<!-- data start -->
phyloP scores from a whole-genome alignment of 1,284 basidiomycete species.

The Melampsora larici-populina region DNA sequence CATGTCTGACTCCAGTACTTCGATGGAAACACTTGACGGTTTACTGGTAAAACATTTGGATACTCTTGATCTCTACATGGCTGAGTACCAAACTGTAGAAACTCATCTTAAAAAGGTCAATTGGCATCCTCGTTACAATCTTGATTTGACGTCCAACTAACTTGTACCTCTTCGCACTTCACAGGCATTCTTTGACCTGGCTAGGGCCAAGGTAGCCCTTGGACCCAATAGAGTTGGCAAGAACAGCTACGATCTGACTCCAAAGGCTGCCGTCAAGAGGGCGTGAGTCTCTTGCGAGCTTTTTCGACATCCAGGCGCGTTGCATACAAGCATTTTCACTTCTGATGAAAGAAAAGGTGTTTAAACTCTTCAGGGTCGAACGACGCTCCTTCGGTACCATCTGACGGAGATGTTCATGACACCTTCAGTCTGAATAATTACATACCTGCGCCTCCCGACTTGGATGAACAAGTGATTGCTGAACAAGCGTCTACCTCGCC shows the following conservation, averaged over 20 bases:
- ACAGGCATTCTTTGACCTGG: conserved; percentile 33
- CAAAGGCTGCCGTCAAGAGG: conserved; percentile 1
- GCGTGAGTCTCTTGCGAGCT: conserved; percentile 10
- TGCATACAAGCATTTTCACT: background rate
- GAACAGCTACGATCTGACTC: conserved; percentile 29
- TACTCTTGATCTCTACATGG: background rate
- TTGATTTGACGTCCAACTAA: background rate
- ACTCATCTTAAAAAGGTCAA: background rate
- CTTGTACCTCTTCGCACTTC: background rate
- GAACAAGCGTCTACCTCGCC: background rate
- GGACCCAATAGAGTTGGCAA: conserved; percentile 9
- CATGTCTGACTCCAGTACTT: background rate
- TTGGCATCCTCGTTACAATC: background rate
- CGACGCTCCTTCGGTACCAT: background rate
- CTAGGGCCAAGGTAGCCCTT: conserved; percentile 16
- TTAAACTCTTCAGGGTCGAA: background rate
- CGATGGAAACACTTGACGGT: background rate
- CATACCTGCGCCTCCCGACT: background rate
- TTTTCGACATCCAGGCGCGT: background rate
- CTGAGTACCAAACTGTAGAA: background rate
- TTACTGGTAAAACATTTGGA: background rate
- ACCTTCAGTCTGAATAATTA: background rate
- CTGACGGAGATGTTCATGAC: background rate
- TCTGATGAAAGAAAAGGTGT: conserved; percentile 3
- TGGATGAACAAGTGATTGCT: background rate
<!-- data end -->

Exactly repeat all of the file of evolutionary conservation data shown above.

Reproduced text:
phyloP scores from a whole-genome alignment of 1,284 basidiomycete species.

The Melampsora larici-populina region DNA sequence CATGTCTGACTCCAGTACTTCGATGGAAACACTTGACGGTTTACTGGTAAAACATTTGGATACTCTTGATCTCTACATGGCTGAGTACCAAACTGTAGAAACTCATCTTAAAAAGGTCAATTGGCATCCTCGTTACAATCTTGATTTGACGTCCAACTAACTTGTACCTCTTCGCACTTCACAGGCATTCTTTGACCTGGCTAGGGCCAAGGTAGCCCTTGGACCCAATAGAGTTGGCAAGAACAGCTACGATCTGACTCCAAAGGCTGCCGTCAAGAGGGCGTGAGTCTCTTGCGAGCTTTTTCGACATCCAGGCGCGTTGCATACAAGCATTTTCACTTCTGATGAAAGAAAAGGTGTTTAAACTCTTCAGGGTCGAACGACGCTCCTTCGGTACCATCTGACGGAGATGTTCATGACACCTTCAGTCTGAATAATTACATACCTGCGCCTCCCGACTTGGATGAACAAGTGATTGCTGAACAAGCGTCTACCTCGCC shows the following conservation, averaged over 20 bases:
- ACAGGCATTCTTTGACCTGG: conserved; percentile 33
- CAAAGGCTGCCGTCAAGAGG: conserved; percentile 1
- GCGTGAGTCTCTTGCGAGCT: conserved; percentile 10
- TGCATACAAGCATTTTCACT: background rate
- GAACAGCTACGATCTGACTC: conserved; percentile 29
- TACTCTTGATCTCTACATGG: background rate
- TTGATTTGACGTCCAACTAA: background rate
- ACTCATCTTAAAAAGGTCAA: background rate
- CTTGTACCTCTTCGCACTTC: background rate
- GAACAAGCGTCTACCTCGCC: background rate
- GGACCCAATAGAGTTGGCAA: conserved; percentile 9
- CATGTCTGACTCCAGTACTT: background rate
- TTGGCATCCTCGTTACAATC: background rate
- CGACGCTCCTTCGGTACCAT: background rate
- CTAGGGCCAAGGTAGCCCTT: conserved; percentile 16
- TTAAACTCTTCAGGGTCGAA: background rate
- CGATGGAAACACTTGACGGT: background rate
- CATACCTGCGCCTCCCGACT: background rate
- TTTTCGACATCCAGGCGCGT: background rate
- CTGAGTACCAAACTGTAGAA: background rate
- TTACTGGTAAAACATTTGGA: background rate
- ACCTTCAGTCTGAATAATTA: background rate
- CTGACGGAGATGTTCATGAC: background rate
- TCTGATGAAAGAAAAGGTGT: conserved; percentile 3
- TGGATGAACAAGTGATTGCT: background rate